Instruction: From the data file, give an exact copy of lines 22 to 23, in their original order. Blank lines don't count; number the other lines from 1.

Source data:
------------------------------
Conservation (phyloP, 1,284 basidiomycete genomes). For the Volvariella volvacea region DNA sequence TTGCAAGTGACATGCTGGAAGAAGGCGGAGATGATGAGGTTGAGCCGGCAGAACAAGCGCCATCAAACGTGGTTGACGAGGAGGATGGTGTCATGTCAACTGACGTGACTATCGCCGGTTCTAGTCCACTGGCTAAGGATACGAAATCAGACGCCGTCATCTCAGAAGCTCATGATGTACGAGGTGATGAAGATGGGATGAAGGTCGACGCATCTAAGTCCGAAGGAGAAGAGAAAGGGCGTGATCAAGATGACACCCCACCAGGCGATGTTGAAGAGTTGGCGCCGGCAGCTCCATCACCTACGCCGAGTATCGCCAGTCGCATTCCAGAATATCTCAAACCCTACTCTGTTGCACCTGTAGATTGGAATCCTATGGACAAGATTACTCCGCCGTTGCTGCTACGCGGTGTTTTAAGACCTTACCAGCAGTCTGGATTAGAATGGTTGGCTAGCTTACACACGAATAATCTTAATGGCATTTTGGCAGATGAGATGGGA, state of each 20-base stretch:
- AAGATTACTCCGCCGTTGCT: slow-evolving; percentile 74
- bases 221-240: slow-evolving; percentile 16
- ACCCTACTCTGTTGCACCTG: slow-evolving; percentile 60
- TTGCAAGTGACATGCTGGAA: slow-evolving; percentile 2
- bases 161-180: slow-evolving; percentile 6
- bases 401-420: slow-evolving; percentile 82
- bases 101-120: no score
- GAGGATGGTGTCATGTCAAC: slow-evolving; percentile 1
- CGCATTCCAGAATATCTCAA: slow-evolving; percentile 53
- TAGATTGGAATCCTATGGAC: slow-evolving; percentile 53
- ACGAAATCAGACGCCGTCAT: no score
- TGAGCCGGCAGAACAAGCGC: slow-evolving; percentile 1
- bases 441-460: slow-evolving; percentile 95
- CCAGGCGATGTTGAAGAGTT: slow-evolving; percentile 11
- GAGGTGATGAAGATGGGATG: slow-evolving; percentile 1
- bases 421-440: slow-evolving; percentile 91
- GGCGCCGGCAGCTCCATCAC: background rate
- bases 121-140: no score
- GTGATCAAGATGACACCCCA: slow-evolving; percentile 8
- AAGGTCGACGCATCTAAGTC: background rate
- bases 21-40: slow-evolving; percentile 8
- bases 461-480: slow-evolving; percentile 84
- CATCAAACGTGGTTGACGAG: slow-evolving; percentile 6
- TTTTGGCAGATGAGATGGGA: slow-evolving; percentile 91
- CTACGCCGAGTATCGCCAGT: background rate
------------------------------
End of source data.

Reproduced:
- bases 21-40: slow-evolving; percentile 8
- bases 461-480: slow-evolving; percentile 84